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Connection Limits to a Server?

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Hi all, my first post here. Forgive me if its been answered, before. I've read FAQ's and generally searched web for the answer. In the end google leads me here in my searches, which was great as I love this forum already. Ramble over. Right, I have developed a matchmaking service of my own. Its been used for a few games so far (commercial ones), and its great. It works perfect, 100% reliable, 24hrs uptime of the backend server etc. When a game client connects to the matchmaker server (using a TCP socket) the code in the server that accepts it is...
void CServerSocket::OnAccept(int nErrorCode)
{
  CServerSocket *pNewSocket = new CServerSocket(m_pParent, m_nPort);
  if (Accept(*pNewSocket, NULL, 0))
  {
    m_pParent->OnConnect(pNewSocket);
  }
}
Where CServerSocket is an MFC class derived from CAsyncSocket. So the server is always listening on the same TCP port for incoming connections, and when clients connect the server copies the socket to a new object, and keeps listening on the original port. Meaning that there could be 100's or even 1000's of clients connnected to the matchmaker, all connected to the same server port. My question. Is there a limit? So far I've had about 3000 simultaneous connections to the matchmaker, but if the user base expands to 10's or 100's of thousands of simultaneous connection will problems start to arise? And if so what will happen? The call to Accept() will fail?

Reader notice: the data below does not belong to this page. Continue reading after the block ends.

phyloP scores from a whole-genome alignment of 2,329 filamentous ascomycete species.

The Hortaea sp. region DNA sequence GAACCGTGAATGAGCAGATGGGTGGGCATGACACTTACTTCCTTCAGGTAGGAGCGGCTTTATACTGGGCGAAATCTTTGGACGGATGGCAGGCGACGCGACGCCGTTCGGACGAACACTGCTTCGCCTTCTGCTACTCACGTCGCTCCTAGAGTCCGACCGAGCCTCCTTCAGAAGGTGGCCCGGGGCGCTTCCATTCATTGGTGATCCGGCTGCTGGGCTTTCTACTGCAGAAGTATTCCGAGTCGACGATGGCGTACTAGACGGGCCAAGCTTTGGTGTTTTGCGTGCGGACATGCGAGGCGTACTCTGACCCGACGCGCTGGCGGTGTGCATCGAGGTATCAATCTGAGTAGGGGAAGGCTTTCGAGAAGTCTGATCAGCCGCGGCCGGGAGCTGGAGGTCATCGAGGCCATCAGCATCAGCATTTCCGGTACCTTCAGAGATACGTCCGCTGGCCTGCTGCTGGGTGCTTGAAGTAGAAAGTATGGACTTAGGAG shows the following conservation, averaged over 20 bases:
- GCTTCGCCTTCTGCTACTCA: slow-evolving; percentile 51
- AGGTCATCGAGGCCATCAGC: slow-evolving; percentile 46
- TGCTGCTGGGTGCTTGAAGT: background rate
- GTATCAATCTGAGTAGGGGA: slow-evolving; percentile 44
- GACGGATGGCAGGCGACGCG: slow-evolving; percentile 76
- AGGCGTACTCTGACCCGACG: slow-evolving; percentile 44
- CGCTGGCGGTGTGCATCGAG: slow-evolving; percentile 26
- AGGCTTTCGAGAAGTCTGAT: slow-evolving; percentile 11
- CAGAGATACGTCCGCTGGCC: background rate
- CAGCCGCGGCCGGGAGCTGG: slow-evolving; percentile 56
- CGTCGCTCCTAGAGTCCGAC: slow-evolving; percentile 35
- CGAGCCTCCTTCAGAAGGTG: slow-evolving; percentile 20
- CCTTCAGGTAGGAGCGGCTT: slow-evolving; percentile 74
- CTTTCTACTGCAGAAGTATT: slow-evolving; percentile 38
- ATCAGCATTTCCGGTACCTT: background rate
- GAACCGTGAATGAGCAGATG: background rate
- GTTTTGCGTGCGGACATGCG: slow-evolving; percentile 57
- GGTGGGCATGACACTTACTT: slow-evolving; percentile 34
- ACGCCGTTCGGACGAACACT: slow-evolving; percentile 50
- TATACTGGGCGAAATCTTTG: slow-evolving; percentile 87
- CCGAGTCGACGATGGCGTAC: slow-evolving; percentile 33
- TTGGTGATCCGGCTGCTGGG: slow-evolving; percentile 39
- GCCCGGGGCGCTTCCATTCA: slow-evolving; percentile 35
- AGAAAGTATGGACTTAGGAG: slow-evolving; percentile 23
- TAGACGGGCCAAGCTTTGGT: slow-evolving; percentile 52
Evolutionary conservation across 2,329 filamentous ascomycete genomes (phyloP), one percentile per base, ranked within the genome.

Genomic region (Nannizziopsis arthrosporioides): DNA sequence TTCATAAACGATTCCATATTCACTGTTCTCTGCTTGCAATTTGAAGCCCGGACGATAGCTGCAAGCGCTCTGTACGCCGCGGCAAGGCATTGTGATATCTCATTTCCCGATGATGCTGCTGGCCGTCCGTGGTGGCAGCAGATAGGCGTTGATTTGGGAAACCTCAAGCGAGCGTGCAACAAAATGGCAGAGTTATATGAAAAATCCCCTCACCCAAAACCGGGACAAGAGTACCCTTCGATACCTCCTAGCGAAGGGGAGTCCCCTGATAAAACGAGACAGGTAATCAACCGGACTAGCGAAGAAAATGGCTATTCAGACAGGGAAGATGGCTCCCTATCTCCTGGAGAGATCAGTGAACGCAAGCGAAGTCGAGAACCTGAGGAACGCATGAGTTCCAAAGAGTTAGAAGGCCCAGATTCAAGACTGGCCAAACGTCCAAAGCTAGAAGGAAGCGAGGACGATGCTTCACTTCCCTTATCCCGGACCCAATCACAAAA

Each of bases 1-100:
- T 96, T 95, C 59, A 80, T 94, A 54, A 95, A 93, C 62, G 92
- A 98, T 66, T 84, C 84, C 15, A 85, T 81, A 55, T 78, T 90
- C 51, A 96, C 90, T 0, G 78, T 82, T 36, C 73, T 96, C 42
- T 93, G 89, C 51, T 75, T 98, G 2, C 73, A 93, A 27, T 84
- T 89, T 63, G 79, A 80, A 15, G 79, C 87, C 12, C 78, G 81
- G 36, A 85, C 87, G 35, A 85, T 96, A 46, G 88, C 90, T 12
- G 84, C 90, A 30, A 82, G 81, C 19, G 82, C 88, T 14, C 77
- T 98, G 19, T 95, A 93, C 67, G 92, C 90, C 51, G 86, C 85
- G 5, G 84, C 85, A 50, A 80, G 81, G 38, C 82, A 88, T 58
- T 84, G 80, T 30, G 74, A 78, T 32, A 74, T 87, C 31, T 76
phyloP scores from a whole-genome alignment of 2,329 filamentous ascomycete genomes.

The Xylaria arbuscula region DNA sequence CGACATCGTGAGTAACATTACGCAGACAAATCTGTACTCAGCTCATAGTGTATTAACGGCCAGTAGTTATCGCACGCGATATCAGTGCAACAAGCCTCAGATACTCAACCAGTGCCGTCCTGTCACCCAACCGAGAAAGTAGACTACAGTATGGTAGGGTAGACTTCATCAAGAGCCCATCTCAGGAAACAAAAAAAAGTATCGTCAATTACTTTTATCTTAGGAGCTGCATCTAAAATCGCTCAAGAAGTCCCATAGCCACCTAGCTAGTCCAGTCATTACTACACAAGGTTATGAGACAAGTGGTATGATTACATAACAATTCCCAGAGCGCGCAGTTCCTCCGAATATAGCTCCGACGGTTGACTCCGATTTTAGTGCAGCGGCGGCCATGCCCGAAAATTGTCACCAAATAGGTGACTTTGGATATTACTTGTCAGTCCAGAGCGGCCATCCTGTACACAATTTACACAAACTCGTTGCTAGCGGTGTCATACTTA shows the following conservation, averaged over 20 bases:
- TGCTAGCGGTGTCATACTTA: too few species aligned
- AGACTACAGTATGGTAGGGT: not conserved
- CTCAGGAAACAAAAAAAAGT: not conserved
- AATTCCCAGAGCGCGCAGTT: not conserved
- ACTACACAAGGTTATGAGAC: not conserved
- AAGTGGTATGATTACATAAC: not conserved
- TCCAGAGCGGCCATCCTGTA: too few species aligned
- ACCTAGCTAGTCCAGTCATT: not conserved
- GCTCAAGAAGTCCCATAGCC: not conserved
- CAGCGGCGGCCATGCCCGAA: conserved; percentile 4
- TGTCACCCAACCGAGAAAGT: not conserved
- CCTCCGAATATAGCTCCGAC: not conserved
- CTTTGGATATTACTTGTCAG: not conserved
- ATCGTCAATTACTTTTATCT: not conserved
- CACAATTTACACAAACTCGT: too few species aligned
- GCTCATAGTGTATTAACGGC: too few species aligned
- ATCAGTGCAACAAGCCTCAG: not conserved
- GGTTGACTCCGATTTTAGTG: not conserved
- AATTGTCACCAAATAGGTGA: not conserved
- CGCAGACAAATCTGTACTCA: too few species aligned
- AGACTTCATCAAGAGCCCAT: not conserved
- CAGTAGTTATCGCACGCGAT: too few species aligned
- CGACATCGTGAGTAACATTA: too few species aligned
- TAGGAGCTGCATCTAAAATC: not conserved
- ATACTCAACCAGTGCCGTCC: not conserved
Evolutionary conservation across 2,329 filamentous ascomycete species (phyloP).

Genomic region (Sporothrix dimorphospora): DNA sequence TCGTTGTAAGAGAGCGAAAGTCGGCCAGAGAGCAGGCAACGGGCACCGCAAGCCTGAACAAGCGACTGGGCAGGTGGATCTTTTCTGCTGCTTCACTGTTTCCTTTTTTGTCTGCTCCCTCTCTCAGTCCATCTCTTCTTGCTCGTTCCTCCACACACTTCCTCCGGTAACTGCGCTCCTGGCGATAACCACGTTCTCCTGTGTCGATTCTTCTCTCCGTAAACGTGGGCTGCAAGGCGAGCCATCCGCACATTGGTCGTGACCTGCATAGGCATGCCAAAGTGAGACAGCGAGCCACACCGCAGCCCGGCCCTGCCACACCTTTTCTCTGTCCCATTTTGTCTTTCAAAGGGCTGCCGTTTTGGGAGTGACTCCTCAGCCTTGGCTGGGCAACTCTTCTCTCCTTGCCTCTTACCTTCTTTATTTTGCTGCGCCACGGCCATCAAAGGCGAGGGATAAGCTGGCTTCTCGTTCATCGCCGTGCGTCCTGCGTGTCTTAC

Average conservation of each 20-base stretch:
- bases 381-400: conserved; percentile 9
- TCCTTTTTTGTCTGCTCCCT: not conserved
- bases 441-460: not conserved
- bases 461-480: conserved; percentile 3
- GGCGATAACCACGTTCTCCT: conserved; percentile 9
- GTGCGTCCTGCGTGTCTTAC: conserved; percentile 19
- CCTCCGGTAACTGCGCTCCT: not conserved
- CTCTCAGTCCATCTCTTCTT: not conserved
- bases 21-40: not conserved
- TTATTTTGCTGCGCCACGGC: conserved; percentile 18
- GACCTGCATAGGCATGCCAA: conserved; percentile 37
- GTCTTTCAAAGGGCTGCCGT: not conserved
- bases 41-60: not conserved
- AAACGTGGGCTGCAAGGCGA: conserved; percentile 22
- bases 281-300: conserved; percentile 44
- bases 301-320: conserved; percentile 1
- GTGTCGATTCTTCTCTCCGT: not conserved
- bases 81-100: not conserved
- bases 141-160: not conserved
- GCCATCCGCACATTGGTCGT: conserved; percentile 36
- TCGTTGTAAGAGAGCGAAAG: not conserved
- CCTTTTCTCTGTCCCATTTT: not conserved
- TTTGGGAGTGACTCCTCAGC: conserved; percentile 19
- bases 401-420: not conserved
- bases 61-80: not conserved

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Edit: Argh. I hate it when I realize my argument didn't make sense about two seconds after I hit the "Submit" button. Since TCP uses client ip/port duples to route incoming packets, all those clients CAN be bound to the same server port. So, if the resources your server allocates per client are very light, what ends up limiting you might be the memory allocated for the TCP buffers to support each connection, which means you can probably scale up fine at least into the tens of thousands of users (I think bittorrent trackers sustain these numbers without difficulty).

--original post--
I believe that when you Accept an inbound TCP connection, a new port is allocated for the newly created socket; if all those new sockets used the same port number, TCP wouldn't know which socket to send incoming packets to. I bet if you do a 'netstat -a' on the command-line of your server, you'll see a ton of different ports bound to established TCP connections. That means you couldn't have more than 64,000 or so client connections at once.

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Thanks for the info Muse. I was about to argue about the port allocation but then saw your edit before I replied. 10's of thousands I not worried about really as if it will do 3000 I see no reason why 10 or 20K would be a problem. Its the 100'000s+ I am concerned about, (and by then it will be a serious system to have to take down if a huge redesign was required).